NEW YORK (AP) — A November trial date was set Tuesday for the corruption case against former New York state Assembly Speaker Sheldon Silver, who after pleading not guilty insisted that he will vindicated.
U.S. District Judge Valerie Caproni considered scheduling the trial for the summer after prosecutors said they would be ready by July, but she set the Nov. 2 date after defense lawyers said they needed more time to prepare.
Silver, 71, a Democrat who is free on bail after his January arrest on charges he exploited his power in Albany to take $4 million in kickbacks, paused before cameras outside a Manhattan courthouse to say he welcomed a trial.
"I'm glad a trial date is set," he said. "I'm confident that at the end of the process I will be totally vindicated."
Inside court, defense attorney Steven Molo told Caproni that Silver pleads not guilty to all charges in a rewritten indictment returned last week.
The latest version of the indictment added accusations that he did "official" favors for an investor who gave him access to high-yield investment opportunities.
Asked outside court how he responds to the new charge, Silver answered: "Same way."
Assistant U.S. Attorney Carrie Cohen told Caproni that she could not promise there would not be additional charges.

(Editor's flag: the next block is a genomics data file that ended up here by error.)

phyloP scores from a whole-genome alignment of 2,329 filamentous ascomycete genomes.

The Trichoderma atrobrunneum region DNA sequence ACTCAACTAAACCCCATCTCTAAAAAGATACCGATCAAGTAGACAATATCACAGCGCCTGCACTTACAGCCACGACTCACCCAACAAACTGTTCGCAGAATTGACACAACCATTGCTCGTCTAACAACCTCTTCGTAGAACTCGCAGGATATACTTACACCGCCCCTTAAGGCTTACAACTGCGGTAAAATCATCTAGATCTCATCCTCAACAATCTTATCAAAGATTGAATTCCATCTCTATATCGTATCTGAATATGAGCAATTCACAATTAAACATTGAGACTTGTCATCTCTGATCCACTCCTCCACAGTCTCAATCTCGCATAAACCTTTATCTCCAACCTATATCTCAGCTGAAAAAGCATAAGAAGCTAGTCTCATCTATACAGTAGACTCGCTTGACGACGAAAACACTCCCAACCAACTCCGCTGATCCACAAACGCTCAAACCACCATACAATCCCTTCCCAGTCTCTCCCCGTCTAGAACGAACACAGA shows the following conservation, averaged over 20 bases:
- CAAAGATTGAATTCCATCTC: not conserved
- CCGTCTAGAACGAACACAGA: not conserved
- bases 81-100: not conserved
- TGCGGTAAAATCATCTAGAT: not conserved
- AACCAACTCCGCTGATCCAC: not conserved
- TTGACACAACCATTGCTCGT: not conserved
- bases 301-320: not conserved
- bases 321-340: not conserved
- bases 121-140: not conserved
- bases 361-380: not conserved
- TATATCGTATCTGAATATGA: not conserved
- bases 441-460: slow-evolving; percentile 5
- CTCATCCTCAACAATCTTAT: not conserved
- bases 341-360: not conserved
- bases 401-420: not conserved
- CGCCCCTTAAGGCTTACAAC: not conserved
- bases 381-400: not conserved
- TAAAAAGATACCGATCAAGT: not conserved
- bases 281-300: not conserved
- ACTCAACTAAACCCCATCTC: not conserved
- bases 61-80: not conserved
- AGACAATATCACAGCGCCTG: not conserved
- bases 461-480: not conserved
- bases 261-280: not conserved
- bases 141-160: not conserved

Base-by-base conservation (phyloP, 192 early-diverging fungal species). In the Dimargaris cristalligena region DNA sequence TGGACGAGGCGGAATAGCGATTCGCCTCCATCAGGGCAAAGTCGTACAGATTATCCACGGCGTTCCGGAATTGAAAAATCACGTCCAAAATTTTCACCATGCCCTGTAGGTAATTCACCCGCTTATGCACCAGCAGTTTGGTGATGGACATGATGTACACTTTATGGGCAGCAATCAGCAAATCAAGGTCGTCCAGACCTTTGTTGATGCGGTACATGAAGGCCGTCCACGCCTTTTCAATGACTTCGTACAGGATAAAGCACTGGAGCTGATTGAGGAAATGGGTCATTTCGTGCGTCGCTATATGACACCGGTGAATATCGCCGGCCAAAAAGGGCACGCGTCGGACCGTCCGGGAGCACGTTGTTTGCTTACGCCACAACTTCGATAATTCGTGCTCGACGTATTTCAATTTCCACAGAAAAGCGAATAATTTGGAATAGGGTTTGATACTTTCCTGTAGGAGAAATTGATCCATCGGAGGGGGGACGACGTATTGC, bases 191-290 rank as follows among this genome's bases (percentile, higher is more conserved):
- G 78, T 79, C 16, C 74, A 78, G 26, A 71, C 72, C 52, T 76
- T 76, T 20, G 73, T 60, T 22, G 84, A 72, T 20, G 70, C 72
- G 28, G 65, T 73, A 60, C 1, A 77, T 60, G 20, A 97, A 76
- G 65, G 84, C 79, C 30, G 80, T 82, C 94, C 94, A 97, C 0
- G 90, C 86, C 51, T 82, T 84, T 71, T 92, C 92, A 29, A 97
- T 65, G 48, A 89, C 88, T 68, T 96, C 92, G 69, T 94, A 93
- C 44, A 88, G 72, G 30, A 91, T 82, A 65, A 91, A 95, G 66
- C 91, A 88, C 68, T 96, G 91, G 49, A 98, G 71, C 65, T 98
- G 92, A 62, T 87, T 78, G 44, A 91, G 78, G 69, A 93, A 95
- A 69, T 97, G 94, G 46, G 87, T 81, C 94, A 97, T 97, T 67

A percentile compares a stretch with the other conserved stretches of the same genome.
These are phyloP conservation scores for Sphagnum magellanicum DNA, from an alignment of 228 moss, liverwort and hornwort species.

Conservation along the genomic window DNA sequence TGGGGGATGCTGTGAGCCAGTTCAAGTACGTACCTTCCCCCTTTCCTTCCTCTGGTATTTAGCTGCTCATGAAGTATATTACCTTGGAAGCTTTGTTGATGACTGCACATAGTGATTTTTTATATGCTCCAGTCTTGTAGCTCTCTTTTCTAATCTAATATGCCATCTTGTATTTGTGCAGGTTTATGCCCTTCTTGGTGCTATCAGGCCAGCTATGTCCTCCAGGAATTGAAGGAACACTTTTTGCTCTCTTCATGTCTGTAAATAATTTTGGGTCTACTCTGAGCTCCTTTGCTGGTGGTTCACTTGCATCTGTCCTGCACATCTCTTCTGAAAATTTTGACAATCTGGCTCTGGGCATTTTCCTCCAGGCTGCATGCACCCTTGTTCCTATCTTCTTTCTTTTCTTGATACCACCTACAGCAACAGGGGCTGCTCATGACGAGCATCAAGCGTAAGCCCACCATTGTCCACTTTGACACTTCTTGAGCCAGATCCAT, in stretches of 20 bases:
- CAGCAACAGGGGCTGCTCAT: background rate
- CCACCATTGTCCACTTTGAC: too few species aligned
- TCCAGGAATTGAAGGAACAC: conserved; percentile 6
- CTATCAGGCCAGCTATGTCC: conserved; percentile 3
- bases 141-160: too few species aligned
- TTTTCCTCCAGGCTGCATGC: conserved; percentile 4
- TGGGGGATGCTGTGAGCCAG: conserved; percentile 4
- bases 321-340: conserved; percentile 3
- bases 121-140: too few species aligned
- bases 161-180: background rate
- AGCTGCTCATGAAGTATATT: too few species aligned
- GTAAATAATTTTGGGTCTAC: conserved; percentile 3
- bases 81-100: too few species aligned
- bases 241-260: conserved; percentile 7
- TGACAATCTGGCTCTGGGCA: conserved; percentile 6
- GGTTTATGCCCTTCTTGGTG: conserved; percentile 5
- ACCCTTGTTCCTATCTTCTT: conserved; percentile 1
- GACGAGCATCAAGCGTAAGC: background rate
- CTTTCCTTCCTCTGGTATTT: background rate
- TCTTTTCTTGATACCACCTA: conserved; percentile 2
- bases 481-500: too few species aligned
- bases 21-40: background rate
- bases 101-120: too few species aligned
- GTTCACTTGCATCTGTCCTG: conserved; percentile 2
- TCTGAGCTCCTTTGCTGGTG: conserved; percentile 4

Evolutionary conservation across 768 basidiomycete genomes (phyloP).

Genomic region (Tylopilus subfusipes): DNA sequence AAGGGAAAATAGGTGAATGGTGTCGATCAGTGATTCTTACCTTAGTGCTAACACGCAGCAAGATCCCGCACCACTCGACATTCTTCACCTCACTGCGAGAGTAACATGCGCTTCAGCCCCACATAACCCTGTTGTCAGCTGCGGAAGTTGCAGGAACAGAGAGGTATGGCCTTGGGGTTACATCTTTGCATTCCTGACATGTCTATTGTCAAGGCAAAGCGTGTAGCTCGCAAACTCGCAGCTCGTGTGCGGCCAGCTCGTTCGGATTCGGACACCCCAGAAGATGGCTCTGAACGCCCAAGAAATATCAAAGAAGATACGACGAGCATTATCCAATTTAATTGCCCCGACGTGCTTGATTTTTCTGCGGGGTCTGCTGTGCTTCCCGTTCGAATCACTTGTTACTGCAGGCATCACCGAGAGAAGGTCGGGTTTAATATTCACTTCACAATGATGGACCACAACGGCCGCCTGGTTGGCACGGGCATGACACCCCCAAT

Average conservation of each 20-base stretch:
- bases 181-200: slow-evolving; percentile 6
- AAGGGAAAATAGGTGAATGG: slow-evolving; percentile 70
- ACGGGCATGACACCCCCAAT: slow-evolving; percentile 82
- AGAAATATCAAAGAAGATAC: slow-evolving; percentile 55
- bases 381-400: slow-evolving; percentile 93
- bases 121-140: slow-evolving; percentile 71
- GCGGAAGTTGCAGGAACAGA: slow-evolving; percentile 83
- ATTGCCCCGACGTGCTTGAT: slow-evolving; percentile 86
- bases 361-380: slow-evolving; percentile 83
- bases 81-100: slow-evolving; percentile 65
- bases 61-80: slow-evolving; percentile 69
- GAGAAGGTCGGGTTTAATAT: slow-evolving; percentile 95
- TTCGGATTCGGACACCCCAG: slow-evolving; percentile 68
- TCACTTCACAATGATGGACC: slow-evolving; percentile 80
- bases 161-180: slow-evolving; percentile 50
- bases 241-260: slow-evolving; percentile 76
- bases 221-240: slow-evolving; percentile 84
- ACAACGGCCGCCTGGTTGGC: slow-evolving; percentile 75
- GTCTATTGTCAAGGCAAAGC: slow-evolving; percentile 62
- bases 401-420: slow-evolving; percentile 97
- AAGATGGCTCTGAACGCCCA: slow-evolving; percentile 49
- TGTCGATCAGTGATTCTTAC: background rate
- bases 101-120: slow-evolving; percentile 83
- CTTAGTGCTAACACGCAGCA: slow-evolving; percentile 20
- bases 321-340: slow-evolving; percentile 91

"I do not rule out that we will discover something as we continue our investigation," she said.
Silver stepped down from his speaker post after his arrest, but he continues to hold his Assembly seat. First elected in 1976, he represents a district on Manhattan's Lower East Side, where he was born and raised.
The charges were announced in January with a news conference in which U.S. Attorney Preet Bharara trumpeted the arrest as the latest example of Albany's "cauldron of corruption."
He followed it up a day later with a speech in which he blasted the state's system of government, saying power was "unduly concentrated in the hands of just a few men" — the governor, the Assembly speaker and the Senate president.
After Silver's lawyers complained to the judge that Bharara was contaminating the grand jury and potential trial jurors with his comments, Caproni criticized the prosecutor, saying he went too far.
"In this case, the U.S. Attorney, while castigating politicians in Albany for playing fast and loose with the ethical rules that govern their conduct, strayed so close to the edge of the rules governing his own conduct that defendant Sheldon Silver has a non-frivolous argument that he fell over the edge to the defendant's prejudice," the judge wrote.